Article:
Special thanks go to Carl Harris, who built a good solid code base and then tolerated me hacking it out of recognition. And to Harry Hochheiser, who gave me the idea of the SMTP-forwarding delivery mode.

Other significant contributors to the code have included Dave Bodenstab (error.c code and --syslog), George Sipe (--monitor and --interface), Gordon Matzigkeit (netrc.c), Al Longyear (UIDL support), Chris Hanson (Kerberos V4 support), and Craig Metz (OPIE, IPv6, IPSEC).


At this point, the fetchmail code appears to be pretty stable. It will probably undergo substantial change only if and when support for a new retrieval protocol or authentication method is added.

Relevant RFCS

Not all of these describe standards explicitly used in fetchmail, but they all shaped the design in one way or another.

SMTP protocol
Mail header format
Post Office Protocol - Version 2
MX routing
UUCP mail format
Post Office Protocol - Version 3
Host requirements (modifies 821, 822, and 974)
Interactive Mail Access Protocol - Version 2
Interactive Mail Access Protocol - Version 3
Post Office Protocol - Version 3
Implications of MIME for Internet Mail Gateways
Identification server
Transition of Internet Mail from Just-Send-8 to 8-bit SMTP/MIME
Post Office Protocol - Version 3
Generic Security Service Application Program Interface
MIME: Multipurpose Internet Mail Extensions
SMTP Service Extensions (ESMTP spec)
SMTP Service Extension for 8bit-MIMEtransport
Post Office Protocol - Version 3
Interactive Mail Access Protocol - Version 4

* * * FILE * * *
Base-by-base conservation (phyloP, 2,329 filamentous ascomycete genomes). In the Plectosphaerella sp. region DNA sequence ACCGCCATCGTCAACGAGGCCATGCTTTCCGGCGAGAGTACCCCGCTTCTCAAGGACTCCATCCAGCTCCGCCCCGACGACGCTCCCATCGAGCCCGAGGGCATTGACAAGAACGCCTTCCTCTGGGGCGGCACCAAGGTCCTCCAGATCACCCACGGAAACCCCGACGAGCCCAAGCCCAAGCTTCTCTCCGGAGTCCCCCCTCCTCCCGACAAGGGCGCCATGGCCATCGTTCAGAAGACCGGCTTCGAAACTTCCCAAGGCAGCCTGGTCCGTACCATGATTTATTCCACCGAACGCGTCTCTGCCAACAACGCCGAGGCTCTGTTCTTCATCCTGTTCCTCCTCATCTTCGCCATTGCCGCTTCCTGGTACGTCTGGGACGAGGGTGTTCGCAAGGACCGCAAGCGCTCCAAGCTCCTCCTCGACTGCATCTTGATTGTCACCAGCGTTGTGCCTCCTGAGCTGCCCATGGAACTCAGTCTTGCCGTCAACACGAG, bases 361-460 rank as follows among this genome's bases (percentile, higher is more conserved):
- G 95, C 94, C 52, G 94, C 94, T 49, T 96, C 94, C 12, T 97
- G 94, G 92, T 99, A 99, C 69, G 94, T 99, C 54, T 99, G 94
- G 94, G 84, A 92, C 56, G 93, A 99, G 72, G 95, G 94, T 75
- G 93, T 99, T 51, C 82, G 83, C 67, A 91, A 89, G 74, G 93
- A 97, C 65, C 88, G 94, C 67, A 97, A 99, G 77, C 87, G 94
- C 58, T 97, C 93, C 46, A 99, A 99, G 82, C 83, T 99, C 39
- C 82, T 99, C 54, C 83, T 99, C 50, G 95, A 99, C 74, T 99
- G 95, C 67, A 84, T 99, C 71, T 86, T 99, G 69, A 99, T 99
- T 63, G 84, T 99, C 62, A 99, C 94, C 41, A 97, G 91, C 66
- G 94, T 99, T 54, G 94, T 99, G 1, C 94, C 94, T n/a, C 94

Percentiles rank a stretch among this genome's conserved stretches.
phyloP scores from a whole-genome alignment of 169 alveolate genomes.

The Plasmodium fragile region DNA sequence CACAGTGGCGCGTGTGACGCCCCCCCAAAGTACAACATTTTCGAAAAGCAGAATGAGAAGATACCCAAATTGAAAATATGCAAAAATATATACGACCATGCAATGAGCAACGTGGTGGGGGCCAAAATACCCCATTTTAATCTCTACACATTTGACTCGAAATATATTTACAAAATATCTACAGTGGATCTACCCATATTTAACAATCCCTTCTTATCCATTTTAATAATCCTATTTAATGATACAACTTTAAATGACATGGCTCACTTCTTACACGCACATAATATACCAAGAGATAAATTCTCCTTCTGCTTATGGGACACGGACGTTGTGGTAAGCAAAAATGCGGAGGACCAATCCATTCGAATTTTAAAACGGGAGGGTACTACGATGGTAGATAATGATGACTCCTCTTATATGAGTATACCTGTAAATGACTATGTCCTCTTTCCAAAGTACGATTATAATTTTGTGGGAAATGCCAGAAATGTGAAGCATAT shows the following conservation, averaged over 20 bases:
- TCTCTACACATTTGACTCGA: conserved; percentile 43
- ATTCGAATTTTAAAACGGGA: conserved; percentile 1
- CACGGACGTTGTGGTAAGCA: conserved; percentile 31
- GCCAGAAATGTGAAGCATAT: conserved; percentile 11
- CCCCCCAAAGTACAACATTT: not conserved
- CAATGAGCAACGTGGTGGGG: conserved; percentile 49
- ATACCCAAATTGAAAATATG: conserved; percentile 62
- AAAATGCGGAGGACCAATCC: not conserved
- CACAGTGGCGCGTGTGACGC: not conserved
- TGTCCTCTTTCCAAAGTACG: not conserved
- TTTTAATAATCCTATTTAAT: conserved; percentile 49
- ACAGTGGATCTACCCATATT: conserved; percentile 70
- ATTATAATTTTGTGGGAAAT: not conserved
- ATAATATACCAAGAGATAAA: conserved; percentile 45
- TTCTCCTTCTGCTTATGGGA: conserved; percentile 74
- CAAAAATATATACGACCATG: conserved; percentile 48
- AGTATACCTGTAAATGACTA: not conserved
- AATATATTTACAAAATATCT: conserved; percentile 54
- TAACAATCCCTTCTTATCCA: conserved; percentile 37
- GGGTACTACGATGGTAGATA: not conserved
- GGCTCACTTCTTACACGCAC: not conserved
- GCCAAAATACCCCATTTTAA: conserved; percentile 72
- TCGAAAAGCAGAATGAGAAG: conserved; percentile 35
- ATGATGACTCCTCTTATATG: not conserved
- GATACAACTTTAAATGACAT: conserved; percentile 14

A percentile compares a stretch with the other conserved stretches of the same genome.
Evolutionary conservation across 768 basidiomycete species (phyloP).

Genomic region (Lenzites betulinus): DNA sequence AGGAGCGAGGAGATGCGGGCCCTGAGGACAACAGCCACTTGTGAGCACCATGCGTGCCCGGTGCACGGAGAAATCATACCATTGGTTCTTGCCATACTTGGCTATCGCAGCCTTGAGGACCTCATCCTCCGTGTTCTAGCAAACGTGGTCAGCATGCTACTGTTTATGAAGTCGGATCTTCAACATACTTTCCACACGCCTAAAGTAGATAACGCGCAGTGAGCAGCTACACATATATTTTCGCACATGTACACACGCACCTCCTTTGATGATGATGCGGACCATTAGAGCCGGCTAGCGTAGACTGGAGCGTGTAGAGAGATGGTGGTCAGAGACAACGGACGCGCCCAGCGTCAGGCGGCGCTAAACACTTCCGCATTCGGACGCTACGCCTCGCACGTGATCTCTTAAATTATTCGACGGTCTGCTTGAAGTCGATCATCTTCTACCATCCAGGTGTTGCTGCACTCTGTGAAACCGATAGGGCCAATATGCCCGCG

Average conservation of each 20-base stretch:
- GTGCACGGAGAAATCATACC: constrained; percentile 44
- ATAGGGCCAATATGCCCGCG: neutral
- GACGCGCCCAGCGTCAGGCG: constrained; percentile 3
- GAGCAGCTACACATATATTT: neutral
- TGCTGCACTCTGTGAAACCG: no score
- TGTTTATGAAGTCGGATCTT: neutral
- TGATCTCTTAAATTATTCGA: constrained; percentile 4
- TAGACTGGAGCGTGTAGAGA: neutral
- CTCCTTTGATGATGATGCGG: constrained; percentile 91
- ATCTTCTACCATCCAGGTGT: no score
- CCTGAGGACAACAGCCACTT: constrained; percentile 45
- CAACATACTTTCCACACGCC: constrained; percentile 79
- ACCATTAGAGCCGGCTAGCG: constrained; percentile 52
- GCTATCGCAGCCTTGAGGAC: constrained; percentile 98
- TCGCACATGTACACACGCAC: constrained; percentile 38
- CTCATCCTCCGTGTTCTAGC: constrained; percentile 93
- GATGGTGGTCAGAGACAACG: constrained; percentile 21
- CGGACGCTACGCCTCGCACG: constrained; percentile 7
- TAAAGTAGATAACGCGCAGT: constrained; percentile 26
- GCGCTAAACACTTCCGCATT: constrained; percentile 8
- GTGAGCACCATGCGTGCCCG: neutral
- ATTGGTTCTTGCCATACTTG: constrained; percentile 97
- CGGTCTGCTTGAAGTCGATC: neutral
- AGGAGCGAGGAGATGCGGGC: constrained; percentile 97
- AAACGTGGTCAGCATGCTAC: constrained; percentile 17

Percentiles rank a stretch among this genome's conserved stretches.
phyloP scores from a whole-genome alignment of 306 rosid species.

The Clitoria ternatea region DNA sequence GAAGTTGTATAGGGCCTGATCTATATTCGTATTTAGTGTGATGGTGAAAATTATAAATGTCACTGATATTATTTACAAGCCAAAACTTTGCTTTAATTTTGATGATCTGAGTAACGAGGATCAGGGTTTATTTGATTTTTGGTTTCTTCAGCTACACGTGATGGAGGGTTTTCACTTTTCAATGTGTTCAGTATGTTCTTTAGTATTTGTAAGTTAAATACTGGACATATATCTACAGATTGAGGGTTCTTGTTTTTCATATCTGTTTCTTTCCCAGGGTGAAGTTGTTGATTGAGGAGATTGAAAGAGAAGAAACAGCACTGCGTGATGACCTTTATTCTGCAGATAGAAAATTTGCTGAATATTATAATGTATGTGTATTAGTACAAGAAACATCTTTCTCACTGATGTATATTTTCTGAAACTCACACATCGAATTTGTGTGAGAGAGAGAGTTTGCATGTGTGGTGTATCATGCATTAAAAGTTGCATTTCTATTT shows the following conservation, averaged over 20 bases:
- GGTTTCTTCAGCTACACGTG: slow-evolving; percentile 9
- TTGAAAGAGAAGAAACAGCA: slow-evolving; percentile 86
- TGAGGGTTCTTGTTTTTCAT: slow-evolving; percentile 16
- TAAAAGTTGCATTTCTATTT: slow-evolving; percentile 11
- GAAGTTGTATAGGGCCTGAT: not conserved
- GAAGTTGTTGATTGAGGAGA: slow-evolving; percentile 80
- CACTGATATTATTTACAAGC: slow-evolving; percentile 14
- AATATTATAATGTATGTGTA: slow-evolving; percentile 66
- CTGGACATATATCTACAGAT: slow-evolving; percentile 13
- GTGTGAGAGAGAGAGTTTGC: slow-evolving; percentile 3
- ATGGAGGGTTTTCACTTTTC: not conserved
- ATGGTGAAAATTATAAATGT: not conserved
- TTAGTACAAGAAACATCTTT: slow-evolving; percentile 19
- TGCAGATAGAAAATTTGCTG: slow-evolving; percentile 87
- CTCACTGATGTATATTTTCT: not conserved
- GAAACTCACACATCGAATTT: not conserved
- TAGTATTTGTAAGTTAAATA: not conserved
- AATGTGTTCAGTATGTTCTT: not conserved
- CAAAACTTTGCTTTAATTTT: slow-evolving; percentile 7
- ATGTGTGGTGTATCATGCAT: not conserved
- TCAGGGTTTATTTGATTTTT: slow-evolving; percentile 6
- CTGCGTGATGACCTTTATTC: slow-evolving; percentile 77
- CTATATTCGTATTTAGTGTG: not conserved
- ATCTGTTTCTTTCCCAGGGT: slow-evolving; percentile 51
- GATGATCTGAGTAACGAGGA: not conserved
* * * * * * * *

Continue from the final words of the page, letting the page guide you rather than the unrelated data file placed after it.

IMAP4 Authentication Mechanisms
IMAP4 Compatibility With IMAP2 And IMAP2bis
POP3 AUTHentication command
SMTP Service Extension for Message Size Declaration
SMTP Service Extension for Delivery Status Notifications
The Multipart/Report Content Type for the Reporting of Mail System Administrative Messages
An Extensible Message Format for Delivery Status Notifications
Enhanced Mail System Status Codes
An Extensible Message Format for Delivery Status Notifications
A One-Time Password System
Post Office Protocol - Version 3
Some Observations on Implementations of the Post Office Protocol (POP3)
SMTP Service Extension for Remote Message Queue Starting
Local Mail Transfer Protocol
Internet Message Access Protocol - Version 4rev1
IMAP4 Compatibility With IMAP2bis
Internet Message Access Protocol - Obsolete Syntax
IMAP/POP AUTHorize Extension for Simple Challenge/Response
IMAP IDLE command
POP3 Extension Mechanism
SMTP Service Extension for Authentication
Using TLS with IMAP, POP3 and ACAP
On-Demand Mail Relay: SMTP with Dynamic IP Addresses
IMAP4 Implementation Recommendations
Simple Mail Transfer Protocol
Internet Message Format

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Eric S. Raymond <>